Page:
Building Better Technical Talks
Scientific presentations are an important but sometimes difficult part of a high tech company's technical content marketing strategy. A bad presentation can not only leave your audience confused but also reflect badly on your company. It doesn’t have to be that way, though.
Good technical talks have recognizable traits that anyone can emulate. In this two-part series we will highlight common elements shared by effective technical talks, beginning with advice on building the presentation itself. These observations will help you prepare technical presentations and technical marketing content that holds your audience’s attention without feeling “dumbed down.”
Tell your audience WHY they should care.
The “why” is essential. Simon Sinek’s brilliant TEDx talk, “How Great Leaders Inspire Action,” explores the importance of “why” in detail, but the core point is that your message must resonate with your audience, or you will lose them. Creating that resonance requires prior research to determine your audience’s background, education, and interests. Once you understand your audience’s perspective, articulate why your message matters to them personally. State this reason at the beginning of your presentation, and reiterate it throughout your talk.
Tell a good story.
Human brains are built for stories, and nothing better engages our attention. If you structure your presentation as a story, people cannot help but pay attention. It is best to keep things simple: “We saw a problem; we had an idea; we tried something; this is what happened; and this is what we’re going to do next.” As much as possible, explain how individuals and organizations contributed to the effort. Incorporating people into the story engages the audience’s empathy and makes the presentation memorable.
To learn how to create a winning whitepaper or article, download our Technical Content Development Guide.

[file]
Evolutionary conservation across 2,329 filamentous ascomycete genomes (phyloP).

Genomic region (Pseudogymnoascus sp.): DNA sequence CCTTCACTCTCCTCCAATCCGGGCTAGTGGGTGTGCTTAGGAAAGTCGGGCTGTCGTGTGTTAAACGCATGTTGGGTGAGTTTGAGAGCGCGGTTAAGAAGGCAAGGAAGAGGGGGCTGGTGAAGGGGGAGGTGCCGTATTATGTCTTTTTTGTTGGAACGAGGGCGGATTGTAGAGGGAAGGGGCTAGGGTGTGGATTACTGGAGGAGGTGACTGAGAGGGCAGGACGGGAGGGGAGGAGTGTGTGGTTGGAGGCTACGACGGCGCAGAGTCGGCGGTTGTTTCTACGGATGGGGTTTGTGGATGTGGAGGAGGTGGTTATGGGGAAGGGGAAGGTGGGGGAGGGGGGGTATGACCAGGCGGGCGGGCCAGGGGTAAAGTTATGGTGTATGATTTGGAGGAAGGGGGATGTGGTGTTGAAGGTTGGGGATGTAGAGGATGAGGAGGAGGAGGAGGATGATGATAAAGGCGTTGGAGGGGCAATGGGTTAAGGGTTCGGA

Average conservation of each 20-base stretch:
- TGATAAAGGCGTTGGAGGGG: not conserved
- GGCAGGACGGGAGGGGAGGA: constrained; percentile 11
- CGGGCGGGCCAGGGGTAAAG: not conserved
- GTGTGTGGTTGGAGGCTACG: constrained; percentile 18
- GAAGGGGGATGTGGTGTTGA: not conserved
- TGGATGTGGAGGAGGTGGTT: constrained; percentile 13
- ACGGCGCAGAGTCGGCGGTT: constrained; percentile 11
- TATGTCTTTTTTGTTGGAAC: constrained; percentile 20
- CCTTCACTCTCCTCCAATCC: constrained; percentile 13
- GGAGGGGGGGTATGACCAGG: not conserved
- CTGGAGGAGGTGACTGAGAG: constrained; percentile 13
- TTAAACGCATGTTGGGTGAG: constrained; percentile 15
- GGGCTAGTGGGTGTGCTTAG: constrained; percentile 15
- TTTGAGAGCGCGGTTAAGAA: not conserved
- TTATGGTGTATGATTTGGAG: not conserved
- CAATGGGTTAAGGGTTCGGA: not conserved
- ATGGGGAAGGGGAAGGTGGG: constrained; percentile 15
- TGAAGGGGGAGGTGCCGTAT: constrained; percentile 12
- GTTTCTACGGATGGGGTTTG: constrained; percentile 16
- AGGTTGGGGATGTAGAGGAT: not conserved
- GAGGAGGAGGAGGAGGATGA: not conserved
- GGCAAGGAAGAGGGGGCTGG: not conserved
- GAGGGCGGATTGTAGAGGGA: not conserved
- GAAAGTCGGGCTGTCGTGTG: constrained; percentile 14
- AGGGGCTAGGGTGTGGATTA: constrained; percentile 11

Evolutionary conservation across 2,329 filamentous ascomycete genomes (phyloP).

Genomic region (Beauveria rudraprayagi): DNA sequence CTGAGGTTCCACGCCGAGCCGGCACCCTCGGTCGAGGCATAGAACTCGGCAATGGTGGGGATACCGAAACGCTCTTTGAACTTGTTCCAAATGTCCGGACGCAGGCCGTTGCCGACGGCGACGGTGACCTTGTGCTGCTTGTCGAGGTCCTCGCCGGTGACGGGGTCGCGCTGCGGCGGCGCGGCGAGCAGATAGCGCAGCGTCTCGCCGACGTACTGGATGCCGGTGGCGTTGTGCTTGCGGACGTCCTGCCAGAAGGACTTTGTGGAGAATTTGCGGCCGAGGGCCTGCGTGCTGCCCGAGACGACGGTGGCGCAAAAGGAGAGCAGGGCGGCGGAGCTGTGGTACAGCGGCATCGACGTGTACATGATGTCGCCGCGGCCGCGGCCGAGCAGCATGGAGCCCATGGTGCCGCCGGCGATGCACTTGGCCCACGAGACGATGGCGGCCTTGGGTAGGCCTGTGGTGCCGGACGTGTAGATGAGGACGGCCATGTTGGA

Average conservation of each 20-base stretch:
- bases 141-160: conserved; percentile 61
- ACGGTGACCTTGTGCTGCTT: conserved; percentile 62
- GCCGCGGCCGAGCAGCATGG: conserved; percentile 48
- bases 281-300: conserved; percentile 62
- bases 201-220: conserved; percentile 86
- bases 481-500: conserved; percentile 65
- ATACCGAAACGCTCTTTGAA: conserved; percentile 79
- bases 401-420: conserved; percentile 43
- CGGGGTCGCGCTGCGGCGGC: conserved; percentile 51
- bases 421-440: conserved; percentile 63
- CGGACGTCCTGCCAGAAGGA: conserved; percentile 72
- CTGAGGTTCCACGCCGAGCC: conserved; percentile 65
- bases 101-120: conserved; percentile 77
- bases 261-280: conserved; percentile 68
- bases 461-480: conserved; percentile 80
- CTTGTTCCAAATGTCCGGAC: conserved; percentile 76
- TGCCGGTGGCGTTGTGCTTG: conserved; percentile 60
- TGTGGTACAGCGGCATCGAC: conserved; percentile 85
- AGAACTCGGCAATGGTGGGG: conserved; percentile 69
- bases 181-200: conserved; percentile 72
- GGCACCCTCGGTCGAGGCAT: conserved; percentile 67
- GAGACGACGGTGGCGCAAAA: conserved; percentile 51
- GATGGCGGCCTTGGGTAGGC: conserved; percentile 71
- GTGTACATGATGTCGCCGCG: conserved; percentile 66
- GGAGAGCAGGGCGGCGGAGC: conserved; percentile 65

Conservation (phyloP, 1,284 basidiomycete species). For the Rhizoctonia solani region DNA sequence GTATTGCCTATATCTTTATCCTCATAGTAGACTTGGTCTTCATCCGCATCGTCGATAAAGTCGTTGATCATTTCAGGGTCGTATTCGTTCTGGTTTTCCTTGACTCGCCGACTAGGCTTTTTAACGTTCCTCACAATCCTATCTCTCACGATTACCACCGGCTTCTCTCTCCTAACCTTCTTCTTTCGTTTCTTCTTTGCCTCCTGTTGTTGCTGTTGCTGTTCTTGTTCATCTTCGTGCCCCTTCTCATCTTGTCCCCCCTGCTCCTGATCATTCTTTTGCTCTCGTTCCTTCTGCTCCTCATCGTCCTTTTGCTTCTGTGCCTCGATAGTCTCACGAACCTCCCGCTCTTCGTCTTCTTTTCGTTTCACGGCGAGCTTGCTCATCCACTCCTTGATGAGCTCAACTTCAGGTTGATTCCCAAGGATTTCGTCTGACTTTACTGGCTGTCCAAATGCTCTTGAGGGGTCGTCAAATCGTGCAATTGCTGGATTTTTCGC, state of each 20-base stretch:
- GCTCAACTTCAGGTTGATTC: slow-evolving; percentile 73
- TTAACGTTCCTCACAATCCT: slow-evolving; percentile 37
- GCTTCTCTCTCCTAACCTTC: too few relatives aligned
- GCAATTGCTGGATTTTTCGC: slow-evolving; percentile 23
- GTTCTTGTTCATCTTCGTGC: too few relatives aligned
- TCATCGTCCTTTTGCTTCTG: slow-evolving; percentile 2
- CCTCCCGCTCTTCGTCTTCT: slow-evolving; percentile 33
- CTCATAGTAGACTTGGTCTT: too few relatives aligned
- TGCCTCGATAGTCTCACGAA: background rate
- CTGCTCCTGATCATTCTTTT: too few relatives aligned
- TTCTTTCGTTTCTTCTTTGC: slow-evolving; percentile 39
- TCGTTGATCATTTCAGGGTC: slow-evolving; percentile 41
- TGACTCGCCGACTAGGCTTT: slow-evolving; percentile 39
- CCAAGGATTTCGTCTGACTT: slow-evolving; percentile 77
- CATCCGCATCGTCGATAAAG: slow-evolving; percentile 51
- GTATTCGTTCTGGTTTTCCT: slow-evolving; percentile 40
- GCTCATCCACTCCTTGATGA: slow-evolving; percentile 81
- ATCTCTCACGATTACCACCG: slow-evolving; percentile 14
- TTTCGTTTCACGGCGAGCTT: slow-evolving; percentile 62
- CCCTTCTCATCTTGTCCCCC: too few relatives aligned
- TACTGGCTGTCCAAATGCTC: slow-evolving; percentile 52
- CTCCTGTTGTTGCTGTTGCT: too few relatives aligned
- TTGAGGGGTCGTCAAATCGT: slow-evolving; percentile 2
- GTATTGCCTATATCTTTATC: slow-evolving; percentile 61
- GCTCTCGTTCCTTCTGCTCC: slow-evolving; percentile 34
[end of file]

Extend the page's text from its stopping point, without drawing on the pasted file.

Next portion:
Use compelling visual aids.
Creating good slides is a science, and we encourage everyone to read Michael Alley’s research on the “assertion-evidence” (AE) approach to presentations. Trimmed to essentials, though, a good slide makes a single, clear assertion and then supports that assertion with visual evidence. Good visual choices include easy-to-read and well-labeled graphs, illustrations, and photographs. Avoid bullet points or cramped tables—the act of reading will distract your audience from listening to you.
Minimize the math.
Too much math will derail your audience’s attention even more than too much text. When numbers are involved, the audience must make the switch from verbal to mathematical thinking. Whenever possible, replace equations with graphs and figures. An exception is when an equation or derivation is, itself, the topic of the slide. Even then, use the assertion/evidence structure, treating the equation as the supporting figure. Furthermore, use graphics and color to emphasize how the mathematics relates to the assertion.
Nail your landing.
A strong presentation can be undone by a weak conclusion. The conclusion doesn’t need to be dramatic—in fact it is best if it does not introduce any new information. Succinctly run through the “story” of your work, making it clear how all the steps and pieces fit. Emphasize the two or three most important things that you want the audience to take away from your presentation. Finally, one last time, reiterate why your audience should care.
By following these rules, your presentations will engage your audience and leave a lasting impression. Preparing the presentation is only half of the work, though. The other half is preparing yourself. We will address self-preparation in the next article in this series.